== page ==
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From the Farm: Garden Transition from Spring to Summer

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We hope everyone had an enjoyable Memorial Day Weekend and spent time with family to remember those that served and gave their lives for this country. The guys at the farm took the day off, but the plants (and weeds) were busy growing like always. We have started harvesting fresh tomatoes, squash and cucumbers, and we had our first pickings of blackberries and blueberries towards the end of last week.

We also recently started harvesting Irish potatoes and will continue to do so over the next 2 to 3 weeks. Our spring greens and cruciferous crops are starting to fade as we transition from spring to summer and the weather gets warmer by the day. To be totally honest, we know most everyone is growing a little weary of cabbage and collards at this point. It's time for summer veggies!

The farm crew was able to get all of our sweet potato slips planted a couple of weeks ago, and the timing was just right. We had two overcast days after planting which helps the newly planted cuttings become established without too much heat stress.

Okra is a bit of a sore subject for us right now out at the farm. After really babying our early okra plants along, they all looked quite healthy and were 12-16 inches tall. Unfortunately, a few hungry deer discovered this plot and proceeded to munch off every single leaf and bud in the entire field. We haven’t had this issue in the past, but we think it may be time for some control measures (primarily an electric fence!).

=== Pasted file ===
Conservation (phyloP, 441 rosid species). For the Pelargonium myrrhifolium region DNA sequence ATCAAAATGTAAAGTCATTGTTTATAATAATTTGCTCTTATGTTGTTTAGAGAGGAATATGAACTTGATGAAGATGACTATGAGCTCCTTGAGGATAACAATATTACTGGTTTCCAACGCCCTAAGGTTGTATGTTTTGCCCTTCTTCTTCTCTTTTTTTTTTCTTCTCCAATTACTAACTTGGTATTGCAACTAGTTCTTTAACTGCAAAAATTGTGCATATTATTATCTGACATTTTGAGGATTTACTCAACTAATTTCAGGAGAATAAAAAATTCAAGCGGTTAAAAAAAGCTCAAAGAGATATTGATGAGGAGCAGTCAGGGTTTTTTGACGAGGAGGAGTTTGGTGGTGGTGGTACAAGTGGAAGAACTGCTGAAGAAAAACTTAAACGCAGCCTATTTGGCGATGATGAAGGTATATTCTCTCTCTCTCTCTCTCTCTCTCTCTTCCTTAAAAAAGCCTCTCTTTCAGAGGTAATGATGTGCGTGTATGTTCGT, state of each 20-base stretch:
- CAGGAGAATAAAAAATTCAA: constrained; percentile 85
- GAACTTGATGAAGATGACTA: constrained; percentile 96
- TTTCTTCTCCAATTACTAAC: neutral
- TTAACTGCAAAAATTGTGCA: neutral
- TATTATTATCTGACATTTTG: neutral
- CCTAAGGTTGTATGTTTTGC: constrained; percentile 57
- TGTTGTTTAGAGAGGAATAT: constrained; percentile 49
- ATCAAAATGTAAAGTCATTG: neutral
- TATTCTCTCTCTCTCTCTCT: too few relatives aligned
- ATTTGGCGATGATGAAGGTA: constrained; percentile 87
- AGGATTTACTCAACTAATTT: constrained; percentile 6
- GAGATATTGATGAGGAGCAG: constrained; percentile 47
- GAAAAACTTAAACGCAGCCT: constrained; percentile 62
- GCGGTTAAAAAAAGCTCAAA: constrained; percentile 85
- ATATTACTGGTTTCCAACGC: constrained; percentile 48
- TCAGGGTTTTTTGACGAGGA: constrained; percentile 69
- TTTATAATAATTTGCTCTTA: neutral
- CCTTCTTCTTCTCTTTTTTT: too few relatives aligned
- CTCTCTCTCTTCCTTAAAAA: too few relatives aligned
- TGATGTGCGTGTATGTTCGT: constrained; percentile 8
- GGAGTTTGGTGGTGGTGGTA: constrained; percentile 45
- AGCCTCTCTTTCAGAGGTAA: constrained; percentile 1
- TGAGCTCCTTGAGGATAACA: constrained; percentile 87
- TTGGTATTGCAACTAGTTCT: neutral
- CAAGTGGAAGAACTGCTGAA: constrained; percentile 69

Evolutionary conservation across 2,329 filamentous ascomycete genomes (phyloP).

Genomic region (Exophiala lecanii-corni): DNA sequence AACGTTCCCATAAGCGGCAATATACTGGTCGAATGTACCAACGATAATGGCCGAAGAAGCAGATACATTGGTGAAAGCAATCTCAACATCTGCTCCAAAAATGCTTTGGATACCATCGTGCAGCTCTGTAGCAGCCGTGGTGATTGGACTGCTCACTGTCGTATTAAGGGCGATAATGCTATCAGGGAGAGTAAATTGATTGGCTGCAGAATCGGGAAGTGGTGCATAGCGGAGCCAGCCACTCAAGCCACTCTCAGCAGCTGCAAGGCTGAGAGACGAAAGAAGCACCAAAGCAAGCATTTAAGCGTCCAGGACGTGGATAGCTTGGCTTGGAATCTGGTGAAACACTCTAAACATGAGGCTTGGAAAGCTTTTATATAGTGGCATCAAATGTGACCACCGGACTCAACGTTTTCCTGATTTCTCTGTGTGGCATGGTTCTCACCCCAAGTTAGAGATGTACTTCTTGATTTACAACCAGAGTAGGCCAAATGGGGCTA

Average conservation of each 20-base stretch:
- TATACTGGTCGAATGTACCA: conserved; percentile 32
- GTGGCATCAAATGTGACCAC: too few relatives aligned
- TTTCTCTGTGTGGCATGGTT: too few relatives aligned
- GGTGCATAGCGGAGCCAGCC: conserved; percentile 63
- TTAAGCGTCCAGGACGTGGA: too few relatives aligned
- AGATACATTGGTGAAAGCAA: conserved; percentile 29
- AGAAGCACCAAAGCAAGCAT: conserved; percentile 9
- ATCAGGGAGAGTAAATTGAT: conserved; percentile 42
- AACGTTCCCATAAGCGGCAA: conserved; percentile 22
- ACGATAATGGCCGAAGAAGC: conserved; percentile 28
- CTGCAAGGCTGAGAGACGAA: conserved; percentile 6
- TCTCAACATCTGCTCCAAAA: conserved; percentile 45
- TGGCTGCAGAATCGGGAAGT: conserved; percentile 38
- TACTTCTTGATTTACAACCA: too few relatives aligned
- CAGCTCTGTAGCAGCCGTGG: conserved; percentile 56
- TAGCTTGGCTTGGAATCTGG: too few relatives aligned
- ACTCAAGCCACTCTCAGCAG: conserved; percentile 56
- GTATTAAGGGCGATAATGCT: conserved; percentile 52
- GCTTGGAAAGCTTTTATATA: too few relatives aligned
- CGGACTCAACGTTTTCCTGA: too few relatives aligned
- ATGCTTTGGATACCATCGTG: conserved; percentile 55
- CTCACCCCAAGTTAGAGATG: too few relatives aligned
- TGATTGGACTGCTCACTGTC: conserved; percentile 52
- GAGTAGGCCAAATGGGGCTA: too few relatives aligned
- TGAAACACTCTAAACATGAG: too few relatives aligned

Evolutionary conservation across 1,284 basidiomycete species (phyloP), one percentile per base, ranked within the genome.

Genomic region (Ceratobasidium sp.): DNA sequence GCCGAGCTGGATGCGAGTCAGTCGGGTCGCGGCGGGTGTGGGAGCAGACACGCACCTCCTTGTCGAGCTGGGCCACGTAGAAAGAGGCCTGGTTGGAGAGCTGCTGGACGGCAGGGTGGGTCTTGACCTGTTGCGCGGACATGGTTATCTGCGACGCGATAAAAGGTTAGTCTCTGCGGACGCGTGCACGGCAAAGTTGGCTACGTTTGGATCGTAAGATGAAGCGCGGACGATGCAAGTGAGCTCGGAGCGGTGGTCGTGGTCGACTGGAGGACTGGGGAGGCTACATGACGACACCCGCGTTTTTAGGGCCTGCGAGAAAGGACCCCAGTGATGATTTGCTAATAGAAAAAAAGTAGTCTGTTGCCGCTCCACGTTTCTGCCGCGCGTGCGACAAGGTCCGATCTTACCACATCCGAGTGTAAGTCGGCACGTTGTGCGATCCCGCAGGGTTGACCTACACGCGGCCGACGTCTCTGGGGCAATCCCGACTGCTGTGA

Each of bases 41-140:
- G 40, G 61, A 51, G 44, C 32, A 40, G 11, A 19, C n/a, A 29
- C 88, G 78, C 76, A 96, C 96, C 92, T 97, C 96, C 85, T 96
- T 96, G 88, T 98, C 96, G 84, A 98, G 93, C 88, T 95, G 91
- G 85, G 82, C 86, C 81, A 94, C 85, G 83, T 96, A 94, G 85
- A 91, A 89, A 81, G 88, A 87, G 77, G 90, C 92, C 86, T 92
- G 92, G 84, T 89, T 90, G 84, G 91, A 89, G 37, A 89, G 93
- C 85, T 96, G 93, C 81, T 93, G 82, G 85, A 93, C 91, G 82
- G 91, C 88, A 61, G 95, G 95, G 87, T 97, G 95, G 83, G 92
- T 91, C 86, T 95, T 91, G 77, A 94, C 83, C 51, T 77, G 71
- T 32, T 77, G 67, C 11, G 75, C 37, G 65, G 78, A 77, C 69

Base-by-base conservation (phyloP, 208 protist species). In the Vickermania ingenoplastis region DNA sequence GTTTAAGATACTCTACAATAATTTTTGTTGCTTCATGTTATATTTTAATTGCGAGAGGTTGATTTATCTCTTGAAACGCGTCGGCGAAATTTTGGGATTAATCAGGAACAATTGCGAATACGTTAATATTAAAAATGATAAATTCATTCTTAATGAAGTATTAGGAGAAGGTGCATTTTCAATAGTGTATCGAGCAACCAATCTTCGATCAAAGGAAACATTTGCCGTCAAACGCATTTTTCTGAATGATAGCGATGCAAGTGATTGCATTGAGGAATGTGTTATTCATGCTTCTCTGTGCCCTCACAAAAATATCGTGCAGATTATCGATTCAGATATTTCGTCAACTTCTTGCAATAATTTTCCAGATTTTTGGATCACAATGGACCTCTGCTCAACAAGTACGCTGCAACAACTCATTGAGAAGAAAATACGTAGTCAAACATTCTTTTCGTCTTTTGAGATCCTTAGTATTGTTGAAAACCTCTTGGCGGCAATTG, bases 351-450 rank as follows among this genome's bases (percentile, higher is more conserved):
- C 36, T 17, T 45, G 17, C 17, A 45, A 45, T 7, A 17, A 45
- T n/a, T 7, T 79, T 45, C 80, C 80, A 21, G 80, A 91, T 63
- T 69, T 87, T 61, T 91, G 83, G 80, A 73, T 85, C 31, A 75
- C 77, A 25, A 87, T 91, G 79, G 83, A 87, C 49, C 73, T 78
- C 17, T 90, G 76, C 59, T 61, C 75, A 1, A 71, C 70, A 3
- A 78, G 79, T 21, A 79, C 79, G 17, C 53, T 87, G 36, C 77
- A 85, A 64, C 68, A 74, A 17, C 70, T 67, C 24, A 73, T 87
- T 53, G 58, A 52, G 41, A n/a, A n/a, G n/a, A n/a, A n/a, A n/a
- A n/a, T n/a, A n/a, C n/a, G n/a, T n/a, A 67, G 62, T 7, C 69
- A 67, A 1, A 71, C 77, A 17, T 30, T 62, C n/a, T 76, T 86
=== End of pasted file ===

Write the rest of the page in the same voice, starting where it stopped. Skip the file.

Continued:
spring to summer
We mentioned last month that we were going to be trialing an organic product called Agri Pro, that is supposed to support plant and soil health. It is still too early to draw any real conclusions just yet, but what we have seen so far looks promising. We took the photos above about 10 days ago and as you can see, one of these plants has significantly more pest damage than the other. These are eggplants that are the same variety and age. The only difference is that the plant on the right was treated with the Agri Pro product, and the one on the left was not.

The rows that these are planted in are right beside each other. This is a good reflection of the majority of each of the rows. As you may know, a healthier plant is usually less susceptible to pest pressure and I think this is a good example of that. Flea beetles are the primary culprits of the leaf damage seen above. Next month, we should have some yield data to share as we move from spring to summer, but as mentioned earlier, the initial observations are looking pretty positive.

That’s all for this month, so until next time, we hope the harvests are plentiful and the weeds are few!